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Session Overview
RN13_03a: Multi-local, multicultural and transnational families
Wednesday, 21/Aug/2019:
4:00pm - 5:30pm

Session Chair: Irena Juozeliuniene, Vilnius University
Session Chair: Ronny König, University of Zurich
Location: UP.2.218
University of Manchester Building: University Place, Second Floor Oxford Road

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The Significance of Studying ‘In-Between’ Spaces in Family Life

Vanessa May

University of Manchester, United Kingdom

Many of the big debates within family sociology, including debates over individualisation, are rooted in sociology’s fascination with dichotomies such as traditional/modern and individual/society. Instead, this paper argues for the significance of studying ‘in-between spaces’, ‘space’ here denoting both physical space and more abstract relational space. Inspired by Jennifer Mason’s work on affinities, the in-between is conceived of as connective spaces or fields of tension – of repulsion and attraction – that are filled with action, forces and energies. The notion of in-between also opens up avenues of exploration that bring insights from different sub-fields of sociology into dialogue with family sociology. I explore two examples to illustrate my argument, the first pertaining to space-time and the coordination of family practices, the second focusing on relational space and the qualities of (non)relationships. The aim of the paper is to illuminate how a focus on the in-between can open up new avenues of exploration for family sociology.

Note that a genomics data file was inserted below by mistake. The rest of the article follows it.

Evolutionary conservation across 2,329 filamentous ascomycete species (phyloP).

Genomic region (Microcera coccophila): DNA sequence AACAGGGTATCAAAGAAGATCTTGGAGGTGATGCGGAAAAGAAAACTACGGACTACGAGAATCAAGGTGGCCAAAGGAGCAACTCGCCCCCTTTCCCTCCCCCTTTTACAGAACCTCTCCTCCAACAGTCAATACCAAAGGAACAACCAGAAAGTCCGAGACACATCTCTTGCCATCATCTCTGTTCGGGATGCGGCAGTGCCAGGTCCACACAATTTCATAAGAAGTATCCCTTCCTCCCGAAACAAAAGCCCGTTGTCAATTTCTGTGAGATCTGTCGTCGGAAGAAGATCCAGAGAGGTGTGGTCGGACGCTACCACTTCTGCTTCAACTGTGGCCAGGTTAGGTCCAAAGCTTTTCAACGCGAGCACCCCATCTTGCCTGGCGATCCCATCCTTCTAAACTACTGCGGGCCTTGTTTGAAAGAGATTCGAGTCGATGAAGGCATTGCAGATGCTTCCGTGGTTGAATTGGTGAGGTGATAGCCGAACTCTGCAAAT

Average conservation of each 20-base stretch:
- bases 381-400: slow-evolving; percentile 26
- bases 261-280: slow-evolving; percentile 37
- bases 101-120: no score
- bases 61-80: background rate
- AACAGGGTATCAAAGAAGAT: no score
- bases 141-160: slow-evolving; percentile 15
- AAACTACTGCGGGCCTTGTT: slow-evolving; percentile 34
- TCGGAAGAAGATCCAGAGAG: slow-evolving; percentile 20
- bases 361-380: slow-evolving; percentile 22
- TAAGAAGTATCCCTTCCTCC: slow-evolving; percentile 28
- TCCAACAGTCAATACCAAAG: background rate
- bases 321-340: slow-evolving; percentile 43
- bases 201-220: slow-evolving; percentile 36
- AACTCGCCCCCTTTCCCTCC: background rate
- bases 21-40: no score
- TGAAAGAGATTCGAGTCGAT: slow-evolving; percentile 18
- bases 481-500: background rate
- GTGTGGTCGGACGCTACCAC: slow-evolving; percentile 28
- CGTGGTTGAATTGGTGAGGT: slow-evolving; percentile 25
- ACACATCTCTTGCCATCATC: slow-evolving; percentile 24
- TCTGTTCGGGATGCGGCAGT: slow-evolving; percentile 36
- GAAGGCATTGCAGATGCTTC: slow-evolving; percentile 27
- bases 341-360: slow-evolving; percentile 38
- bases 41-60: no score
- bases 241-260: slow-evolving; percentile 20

Similarities and Differences: The Case of Hungarian-Serbian Mixed Marriages

Tibor Ladancsik

University of Debrecen, Hungary

In the current era the institution of the family is facing many challanges. In the system of changing values and norms, the situation of multiethnic families is a particularly interesting topic. In their case the issues of national identity, socialization and mother tongue are completely different from those of nationally homogeneous families. In my presentation I wish to analyze the situation of nationally heterogeneous families, paying special attention to the role of national identity and gender. In terms of the national identity in the mixed marriages, there are basically two perspectives: the social-cohesion theory and the assimilation theory. According to the social-cohesion theory interethnic marriages reduce the tension between the two nations, because weak and strog ties are created between the relatives and friends of the spouses. According to the assimilation theory however, the identity of the minority party is lost in the intermarriages, thereby accelerating the loss and assimilation of that minority. In addition, I would like to focus on the role of gender, because men and women intermarry in varying proportions, but this ratio varies widely among nations. In my research I use both quantitative and qualitative methods. I study the mixed marriages between Hungarians and Serbs in Serbia, Vojvodina and Hungary. Statistical data from Romania and Slovakia are a good basis for comparing Hungarian-Serbian intermarriages. The purpose of my presentation is to interpret the situation of Hungarian and Serbian heterogeneous marriages, and thus to provide an insight in to the situation of multiethnic families.

Symbolic Capital and Gender Relations: a Case Study of Transnational Marriages between Mexicans and Eastern Europeans

Ingrid Ots

Universidad Autonoma Metropolitana, Mexico